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A security blanket. Linus of Peanuts fame was a big fan. Images of his character holding on to it for dear-life and wearing it like a layer of clothing, defined him. And, for toddlers similarly naïve about the risks of dragging it through dirt, germs and any other toxins, the blanket owner only knows one thing- it’s a comfort. Said blanket starts out benignly as a baby blanket- hand-picked, pristine and draped lovingly over a sleeping baby. And, then it takes on a more important role. Companion. My youngest daughter had a blanket that morphed. It started out as a pink, fleece-like blanket with Winnie-the-Pooh embroidered on the corner. It was in her sphere constantly. When she learned to talk, it took on the unbecoming name of “Poopster’s”- seemingly taking the “Pooh” in Winnie-the-Pooh to another place. Poopster’s now lives comfortably folded up and as clean as possible on the top shelf of her teenage closet. And possibly, still emanating a degree of security from its perch.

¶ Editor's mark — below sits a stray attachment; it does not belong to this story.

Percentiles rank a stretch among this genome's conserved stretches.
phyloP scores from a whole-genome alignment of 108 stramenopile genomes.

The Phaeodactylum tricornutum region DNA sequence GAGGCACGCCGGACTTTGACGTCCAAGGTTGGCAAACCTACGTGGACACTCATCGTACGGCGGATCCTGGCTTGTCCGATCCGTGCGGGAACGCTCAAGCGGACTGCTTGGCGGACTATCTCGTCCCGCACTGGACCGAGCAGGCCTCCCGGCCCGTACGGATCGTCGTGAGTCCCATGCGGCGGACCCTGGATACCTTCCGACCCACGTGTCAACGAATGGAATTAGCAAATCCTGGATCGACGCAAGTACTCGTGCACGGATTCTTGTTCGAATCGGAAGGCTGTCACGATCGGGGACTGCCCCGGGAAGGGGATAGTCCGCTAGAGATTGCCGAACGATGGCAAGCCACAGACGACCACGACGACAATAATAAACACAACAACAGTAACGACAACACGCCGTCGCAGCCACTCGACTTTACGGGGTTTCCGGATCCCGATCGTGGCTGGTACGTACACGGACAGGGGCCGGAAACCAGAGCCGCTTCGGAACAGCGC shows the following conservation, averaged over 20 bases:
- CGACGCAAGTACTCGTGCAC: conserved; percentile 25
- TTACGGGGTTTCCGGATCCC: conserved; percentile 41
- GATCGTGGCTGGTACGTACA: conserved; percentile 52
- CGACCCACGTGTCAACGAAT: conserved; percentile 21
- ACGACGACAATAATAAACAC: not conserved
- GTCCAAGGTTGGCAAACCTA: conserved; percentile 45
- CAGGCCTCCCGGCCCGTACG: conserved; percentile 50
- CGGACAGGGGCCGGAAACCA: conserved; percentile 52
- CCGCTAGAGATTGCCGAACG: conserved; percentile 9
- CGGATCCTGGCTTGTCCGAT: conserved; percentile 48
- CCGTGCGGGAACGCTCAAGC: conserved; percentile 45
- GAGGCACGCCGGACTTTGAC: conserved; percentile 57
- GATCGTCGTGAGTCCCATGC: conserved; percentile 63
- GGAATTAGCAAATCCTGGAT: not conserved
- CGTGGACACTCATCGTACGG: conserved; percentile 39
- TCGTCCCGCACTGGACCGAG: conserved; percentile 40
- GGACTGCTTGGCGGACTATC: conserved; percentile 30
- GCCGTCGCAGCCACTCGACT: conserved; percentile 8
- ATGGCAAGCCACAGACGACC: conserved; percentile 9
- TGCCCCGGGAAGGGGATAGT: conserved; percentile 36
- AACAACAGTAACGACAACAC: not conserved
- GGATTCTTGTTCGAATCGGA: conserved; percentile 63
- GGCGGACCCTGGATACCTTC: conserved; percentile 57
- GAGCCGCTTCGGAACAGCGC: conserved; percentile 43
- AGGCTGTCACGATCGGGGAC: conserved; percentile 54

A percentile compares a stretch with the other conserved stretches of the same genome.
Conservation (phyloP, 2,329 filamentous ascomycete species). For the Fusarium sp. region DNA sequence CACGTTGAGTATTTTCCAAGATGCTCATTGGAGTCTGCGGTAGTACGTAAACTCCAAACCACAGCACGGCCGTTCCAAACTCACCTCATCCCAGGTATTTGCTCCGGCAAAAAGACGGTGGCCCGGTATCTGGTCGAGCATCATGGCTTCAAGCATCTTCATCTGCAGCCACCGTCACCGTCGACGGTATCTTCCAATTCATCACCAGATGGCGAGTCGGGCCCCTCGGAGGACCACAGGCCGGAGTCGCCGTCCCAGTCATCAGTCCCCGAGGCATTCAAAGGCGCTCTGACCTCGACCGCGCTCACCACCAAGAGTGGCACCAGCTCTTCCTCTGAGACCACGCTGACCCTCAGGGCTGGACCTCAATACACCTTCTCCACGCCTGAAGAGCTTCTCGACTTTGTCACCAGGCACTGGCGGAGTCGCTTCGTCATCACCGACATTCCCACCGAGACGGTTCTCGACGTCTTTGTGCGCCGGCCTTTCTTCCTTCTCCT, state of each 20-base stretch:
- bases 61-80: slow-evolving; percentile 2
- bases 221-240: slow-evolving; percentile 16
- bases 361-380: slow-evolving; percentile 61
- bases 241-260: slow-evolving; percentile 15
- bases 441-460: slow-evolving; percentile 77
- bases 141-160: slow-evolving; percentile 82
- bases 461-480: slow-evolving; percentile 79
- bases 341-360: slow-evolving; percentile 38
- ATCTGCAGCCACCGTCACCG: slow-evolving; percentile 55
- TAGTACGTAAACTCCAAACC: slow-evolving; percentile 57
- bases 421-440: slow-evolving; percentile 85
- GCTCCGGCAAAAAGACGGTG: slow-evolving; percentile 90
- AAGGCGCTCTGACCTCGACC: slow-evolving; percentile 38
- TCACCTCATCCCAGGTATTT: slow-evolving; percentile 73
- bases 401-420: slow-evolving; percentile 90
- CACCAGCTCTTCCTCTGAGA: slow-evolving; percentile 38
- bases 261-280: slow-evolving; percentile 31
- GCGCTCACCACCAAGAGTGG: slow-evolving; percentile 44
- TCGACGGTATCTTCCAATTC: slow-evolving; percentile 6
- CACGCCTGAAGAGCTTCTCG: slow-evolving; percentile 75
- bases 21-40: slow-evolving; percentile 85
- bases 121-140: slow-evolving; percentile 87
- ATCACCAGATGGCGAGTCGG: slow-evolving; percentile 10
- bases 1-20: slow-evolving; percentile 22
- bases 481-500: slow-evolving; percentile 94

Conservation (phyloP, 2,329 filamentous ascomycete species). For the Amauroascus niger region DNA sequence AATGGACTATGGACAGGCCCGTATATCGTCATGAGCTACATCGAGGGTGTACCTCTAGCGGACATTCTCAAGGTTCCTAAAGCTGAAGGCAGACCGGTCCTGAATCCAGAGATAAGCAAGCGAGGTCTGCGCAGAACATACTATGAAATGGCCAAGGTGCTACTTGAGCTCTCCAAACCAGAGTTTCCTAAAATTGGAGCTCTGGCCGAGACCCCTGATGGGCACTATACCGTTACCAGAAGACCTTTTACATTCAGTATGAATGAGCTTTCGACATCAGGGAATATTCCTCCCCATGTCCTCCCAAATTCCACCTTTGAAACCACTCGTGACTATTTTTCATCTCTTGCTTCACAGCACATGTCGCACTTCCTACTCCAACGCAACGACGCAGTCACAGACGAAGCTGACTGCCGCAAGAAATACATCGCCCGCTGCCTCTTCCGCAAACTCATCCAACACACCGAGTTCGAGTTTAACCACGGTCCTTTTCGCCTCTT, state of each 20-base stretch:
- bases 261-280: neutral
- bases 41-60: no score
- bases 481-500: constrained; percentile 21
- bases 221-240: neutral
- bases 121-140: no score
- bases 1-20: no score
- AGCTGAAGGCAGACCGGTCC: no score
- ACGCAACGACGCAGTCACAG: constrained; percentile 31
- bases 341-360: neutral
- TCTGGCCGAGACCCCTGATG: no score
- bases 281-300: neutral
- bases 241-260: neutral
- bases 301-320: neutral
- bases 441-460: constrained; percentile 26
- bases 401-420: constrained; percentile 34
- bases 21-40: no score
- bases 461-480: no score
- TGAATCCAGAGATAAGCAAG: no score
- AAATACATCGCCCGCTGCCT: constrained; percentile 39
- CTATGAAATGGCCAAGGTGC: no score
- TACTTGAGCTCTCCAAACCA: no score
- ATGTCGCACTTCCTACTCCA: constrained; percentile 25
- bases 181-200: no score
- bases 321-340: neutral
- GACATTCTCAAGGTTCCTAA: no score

Which made me consider what happens when societal pressures and maturity retire the security blanket? What gives teenagers a sense of security? In an unscientific poll of my teenage daughter and her friends, this is what I learned. It’s quite simple. A safe space. A theme emerged in their responses: home, bed, bedroom, my own space. When probed (what mother doesn’t want some props?) they agreed that family and their pets were sources of comfort as well; but, it was really the sacred space that gave them the quiet, privacy and safety where they could let their guard down.

I recently visited my daughter at college out of state. Among the items she requested for me to bring was a throw pillow from her bed at home. My perception of the pillow was simply, a decorative addition to her bedding but when I handed it to her and she hugged it like a blankie, I realized it was something more. Does it represent a more socially acceptable item to hug at night? And more importantly, a reminder of home and her sacred space? With all the new challenges of starting college, she reached out to something tangible and familiar to make her very un-private dorm space, sacred.


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